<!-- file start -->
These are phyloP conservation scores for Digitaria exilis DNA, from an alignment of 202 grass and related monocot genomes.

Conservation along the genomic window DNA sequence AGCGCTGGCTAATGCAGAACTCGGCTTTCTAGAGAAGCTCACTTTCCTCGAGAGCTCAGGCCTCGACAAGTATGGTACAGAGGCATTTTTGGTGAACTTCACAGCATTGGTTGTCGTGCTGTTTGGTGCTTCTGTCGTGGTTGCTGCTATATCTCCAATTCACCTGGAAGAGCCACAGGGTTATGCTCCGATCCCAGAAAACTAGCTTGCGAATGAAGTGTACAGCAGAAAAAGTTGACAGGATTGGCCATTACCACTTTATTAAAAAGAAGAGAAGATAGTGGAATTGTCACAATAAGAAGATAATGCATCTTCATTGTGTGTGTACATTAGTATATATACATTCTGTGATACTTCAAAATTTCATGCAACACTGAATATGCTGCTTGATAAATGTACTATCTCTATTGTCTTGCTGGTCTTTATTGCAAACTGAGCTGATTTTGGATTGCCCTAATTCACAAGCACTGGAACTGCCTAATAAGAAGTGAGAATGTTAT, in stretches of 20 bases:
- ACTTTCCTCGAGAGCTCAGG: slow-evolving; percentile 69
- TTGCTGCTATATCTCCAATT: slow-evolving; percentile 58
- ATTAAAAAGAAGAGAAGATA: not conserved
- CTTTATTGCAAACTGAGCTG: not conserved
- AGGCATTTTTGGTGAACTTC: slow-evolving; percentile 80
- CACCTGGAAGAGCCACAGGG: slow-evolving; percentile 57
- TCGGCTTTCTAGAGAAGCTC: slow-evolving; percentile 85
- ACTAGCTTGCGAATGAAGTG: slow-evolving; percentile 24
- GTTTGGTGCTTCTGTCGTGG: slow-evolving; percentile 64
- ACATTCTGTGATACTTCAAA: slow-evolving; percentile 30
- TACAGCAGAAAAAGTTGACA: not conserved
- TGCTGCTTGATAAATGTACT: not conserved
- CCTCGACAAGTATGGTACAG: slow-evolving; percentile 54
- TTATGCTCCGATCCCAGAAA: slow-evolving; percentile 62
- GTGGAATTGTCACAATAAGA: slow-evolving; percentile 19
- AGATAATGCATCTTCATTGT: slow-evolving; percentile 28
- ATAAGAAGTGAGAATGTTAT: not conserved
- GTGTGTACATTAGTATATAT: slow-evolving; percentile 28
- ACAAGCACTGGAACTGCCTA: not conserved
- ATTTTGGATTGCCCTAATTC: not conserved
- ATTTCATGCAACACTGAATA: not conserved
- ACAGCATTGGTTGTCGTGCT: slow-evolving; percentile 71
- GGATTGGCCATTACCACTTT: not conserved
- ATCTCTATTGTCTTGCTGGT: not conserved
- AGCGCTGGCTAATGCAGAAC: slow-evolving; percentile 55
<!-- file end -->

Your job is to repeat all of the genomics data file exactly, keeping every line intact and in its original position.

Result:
These are phyloP conservation scores for Digitaria exilis DNA, from an alignment of 202 grass and related monocot genomes.

Conservation along the genomic window DNA sequence AGCGCTGGCTAATGCAGAACTCGGCTTTCTAGAGAAGCTCACTTTCCTCGAGAGCTCAGGCCTCGACAAGTATGGTACAGAGGCATTTTTGGTGAACTTCACAGCATTGGTTGTCGTGCTGTTTGGTGCTTCTGTCGTGGTTGCTGCTATATCTCCAATTCACCTGGAAGAGCCACAGGGTTATGCTCCGATCCCAGAAAACTAGCTTGCGAATGAAGTGTACAGCAGAAAAAGTTGACAGGATTGGCCATTACCACTTTATTAAAAAGAAGAGAAGATAGTGGAATTGTCACAATAAGAAGATAATGCATCTTCATTGTGTGTGTACATTAGTATATATACATTCTGTGATACTTCAAAATTTCATGCAACACTGAATATGCTGCTTGATAAATGTACTATCTCTATTGTCTTGCTGGTCTTTATTGCAAACTGAGCTGATTTTGGATTGCCCTAATTCACAAGCACTGGAACTGCCTAATAAGAAGTGAGAATGTTAT, in stretches of 20 bases:
- ACTTTCCTCGAGAGCTCAGG: slow-evolving; percentile 69
- TTGCTGCTATATCTCCAATT: slow-evolving; percentile 58
- ATTAAAAAGAAGAGAAGATA: not conserved
- CTTTATTGCAAACTGAGCTG: not conserved
- AGGCATTTTTGGTGAACTTC: slow-evolving; percentile 80
- CACCTGGAAGAGCCACAGGG: slow-evolving; percentile 57
- TCGGCTTTCTAGAGAAGCTC: slow-evolving; percentile 85
- ACTAGCTTGCGAATGAAGTG: slow-evolving; percentile 24
- GTTTGGTGCTTCTGTCGTGG: slow-evolving; percentile 64
- ACATTCTGTGATACTTCAAA: slow-evolving; percentile 30
- TACAGCAGAAAAAGTTGACA: not conserved
- TGCTGCTTGATAAATGTACT: not conserved
- CCTCGACAAGTATGGTACAG: slow-evolving; percentile 54
- TTATGCTCCGATCCCAGAAA: slow-evolving; percentile 62
- GTGGAATTGTCACAATAAGA: slow-evolving; percentile 19
- AGATAATGCATCTTCATTGT: slow-evolving; percentile 28
- ATAAGAAGTGAGAATGTTAT: not conserved
- GTGTGTACATTAGTATATAT: slow-evolving; percentile 28
- ACAAGCACTGGAACTGCCTA: not conserved
- ATTTTGGATTGCCCTAATTC: not conserved
- ATTTCATGCAACACTGAATA: not conserved
- ACAGCATTGGTTGTCGTGCT: slow-evolving; percentile 71
- GGATTGGCCATTACCACTTT: not conserved
- ATCTCTATTGTCTTGCTGGT: not conserved
- AGCGCTGGCTAATGCAGAAC: slow-evolving; percentile 55